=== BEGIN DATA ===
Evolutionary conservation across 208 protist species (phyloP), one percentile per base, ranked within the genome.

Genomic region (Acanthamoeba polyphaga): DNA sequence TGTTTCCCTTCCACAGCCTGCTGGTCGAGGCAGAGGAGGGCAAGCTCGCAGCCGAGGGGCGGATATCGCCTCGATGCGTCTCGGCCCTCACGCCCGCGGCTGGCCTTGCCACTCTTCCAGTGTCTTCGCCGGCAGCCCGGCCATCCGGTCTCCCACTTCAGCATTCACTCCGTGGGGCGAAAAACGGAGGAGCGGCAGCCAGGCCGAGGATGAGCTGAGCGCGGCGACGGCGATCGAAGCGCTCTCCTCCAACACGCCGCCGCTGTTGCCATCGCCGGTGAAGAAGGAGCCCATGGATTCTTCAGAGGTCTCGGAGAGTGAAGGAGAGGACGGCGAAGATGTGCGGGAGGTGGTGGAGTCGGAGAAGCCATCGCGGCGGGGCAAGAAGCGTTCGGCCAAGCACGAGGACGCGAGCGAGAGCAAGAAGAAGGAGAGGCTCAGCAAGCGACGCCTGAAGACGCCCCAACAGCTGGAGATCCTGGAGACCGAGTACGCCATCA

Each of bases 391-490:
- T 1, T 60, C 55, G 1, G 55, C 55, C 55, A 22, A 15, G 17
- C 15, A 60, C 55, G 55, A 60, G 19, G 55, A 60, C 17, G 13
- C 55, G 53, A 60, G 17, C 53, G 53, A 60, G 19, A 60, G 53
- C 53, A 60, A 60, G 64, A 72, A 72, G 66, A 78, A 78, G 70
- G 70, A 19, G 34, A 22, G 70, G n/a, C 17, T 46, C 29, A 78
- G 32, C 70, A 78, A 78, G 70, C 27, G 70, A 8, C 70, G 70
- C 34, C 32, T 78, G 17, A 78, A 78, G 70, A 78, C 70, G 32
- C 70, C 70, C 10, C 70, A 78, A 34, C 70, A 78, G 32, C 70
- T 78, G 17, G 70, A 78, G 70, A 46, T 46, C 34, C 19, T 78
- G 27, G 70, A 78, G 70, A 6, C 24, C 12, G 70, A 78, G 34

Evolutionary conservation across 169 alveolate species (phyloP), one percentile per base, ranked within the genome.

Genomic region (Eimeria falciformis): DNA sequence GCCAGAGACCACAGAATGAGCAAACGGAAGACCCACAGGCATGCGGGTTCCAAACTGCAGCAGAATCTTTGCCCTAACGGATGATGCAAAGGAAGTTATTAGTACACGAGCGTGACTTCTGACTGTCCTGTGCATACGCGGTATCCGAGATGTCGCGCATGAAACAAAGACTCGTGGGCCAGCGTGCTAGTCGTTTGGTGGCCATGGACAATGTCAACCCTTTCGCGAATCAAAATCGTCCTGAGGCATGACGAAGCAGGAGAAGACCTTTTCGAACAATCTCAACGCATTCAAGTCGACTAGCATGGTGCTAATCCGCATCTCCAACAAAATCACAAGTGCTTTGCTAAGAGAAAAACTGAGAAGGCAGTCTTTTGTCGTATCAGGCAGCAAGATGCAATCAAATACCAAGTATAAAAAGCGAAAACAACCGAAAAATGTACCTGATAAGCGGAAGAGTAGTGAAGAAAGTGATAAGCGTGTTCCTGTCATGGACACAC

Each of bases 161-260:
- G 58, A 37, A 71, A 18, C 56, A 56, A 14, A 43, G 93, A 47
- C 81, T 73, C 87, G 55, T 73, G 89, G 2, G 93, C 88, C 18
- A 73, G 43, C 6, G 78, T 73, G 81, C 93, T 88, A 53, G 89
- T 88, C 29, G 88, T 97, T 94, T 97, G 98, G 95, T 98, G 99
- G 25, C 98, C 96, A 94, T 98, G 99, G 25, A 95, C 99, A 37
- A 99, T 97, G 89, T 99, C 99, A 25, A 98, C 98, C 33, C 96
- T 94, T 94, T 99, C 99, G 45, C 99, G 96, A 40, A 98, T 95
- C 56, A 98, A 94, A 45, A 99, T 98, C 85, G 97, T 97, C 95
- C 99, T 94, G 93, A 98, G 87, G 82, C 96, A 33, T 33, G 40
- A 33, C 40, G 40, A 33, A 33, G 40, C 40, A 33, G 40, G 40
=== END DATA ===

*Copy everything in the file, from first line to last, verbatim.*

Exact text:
Evolutionary conservation across 208 protist species (phyloP), one percentile per base, ranked within the genome.

Genomic region (Acanthamoeba polyphaga): DNA sequence TGTTTCCCTTCCACAGCCTGCTGGTCGAGGCAGAGGAGGGCAAGCTCGCAGCCGAGGGGCGGATATCGCCTCGATGCGTCTCGGCCCTCACGCCCGCGGCTGGCCTTGCCACTCTTCCAGTGTCTTCGCCGGCAGCCCGGCCATCCGGTCTCCCACTTCAGCATTCACTCCGTGGGGCGAAAAACGGAGGAGCGGCAGCCAGGCCGAGGATGAGCTGAGCGCGGCGACGGCGATCGAAGCGCTCTCCTCCAACACGCCGCCGCTGTTGCCATCGCCGGTGAAGAAGGAGCCCATGGATTCTTCAGAGGTCTCGGAGAGTGAAGGAGAGGACGGCGAAGATGTGCGGGAGGTGGTGGAGTCGGAGAAGCCATCGCGGCGGGGCAAGAAGCGTTCGGCCAAGCACGAGGACGCGAGCGAGAGCAAGAAGAAGGAGAGGCTCAGCAAGCGACGCCTGAAGACGCCCCAACAGCTGGAGATCCTGGAGACCGAGTACGCCATCA

Each of bases 391-490:
- T 1, T 60, C 55, G 1, G 55, C 55, C 55, A 22, A 15, G 17
- C 15, A 60, C 55, G 55, A 60, G 19, G 55, A 60, C 17, G 13
- C 55, G 53, A 60, G 17, C 53, G 53, A 60, G 19, A 60, G 53
- C 53, A 60, A 60, G 64, A 72, A 72, G 66, A 78, A 78, G 70
- G 70, A 19, G 34, A 22, G 70, G n/a, C 17, T 46, C 29, A 78
- G 32, C 70, A 78, A 78, G 70, C 27, G 70, A 8, C 70, G 70
- C 34, C 32, T 78, G 17, A 78, A 78, G 70, A 78, C 70, G 32
- C 70, C 70, C 10, C 70, A 78, A 34, C 70, A 78, G 32, C 70
- T 78, G 17, G 70, A 78, G 70, A 46, T 46, C 34, C 19, T 78
- G 27, G 70, A 78, G 70, A 6, C 24, C 12, G 70, A 78, G 34

Evolutionary conservation across 169 alveolate species (phyloP), one percentile per base, ranked within the genome.

Genomic region (Eimeria falciformis): DNA sequence GCCAGAGACCACAGAATGAGCAAACGGAAGACCCACAGGCATGCGGGTTCCAAACTGCAGCAGAATCTTTGCCCTAACGGATGATGCAAAGGAAGTTATTAGTACACGAGCGTGACTTCTGACTGTCCTGTGCATACGCGGTATCCGAGATGTCGCGCATGAAACAAAGACTCGTGGGCCAGCGTGCTAGTCGTTTGGTGGCCATGGACAATGTCAACCCTTTCGCGAATCAAAATCGTCCTGAGGCATGACGAAGCAGGAGAAGACCTTTTCGAACAATCTCAACGCATTCAAGTCGACTAGCATGGTGCTAATCCGCATCTCCAACAAAATCACAAGTGCTTTGCTAAGAGAAAAACTGAGAAGGCAGTCTTTTGTCGTATCAGGCAGCAAGATGCAATCAAATACCAAGTATAAAAAGCGAAAACAACCGAAAAATGTACCTGATAAGCGGAAGAGTAGTGAAGAAAGTGATAAGCGTGTTCCTGTCATGGACACAC

Each of bases 161-260:
- G 58, A 37, A 71, A 18, C 56, A 56, A 14, A 43, G 93, A 47
- C 81, T 73, C 87, G 55, T 73, G 89, G 2, G 93, C 88, C 18
- A 73, G 43, C 6, G 78, T 73, G 81, C 93, T 88, A 53, G 89
- T 88, C 29, G 88, T 97, T 94, T 97, G 98, G 95, T 98, G 99
- G 25, C 98, C 96, A 94, T 98, G 99, G 25, A 95, C 99, A 37
- A 99, T 97, G 89, T 99, C 99, A 25, A 98, C 98, C 33, C 96
- T 94, T 94, T 99, C 99, G 45, C 99, G 96, A 40, A 98, T 95
- C 56, A 98, A 94, A 45, A 99, T 98, C 85, G 97, T 97, C 95
- C 99, T 94, G 93, A 98, G 87, G 82, C 96, A 33, T 33, G 40
- A 33, C 40, G 40, A 33, A 33, G 40, C 40, A 33, G 40, G 40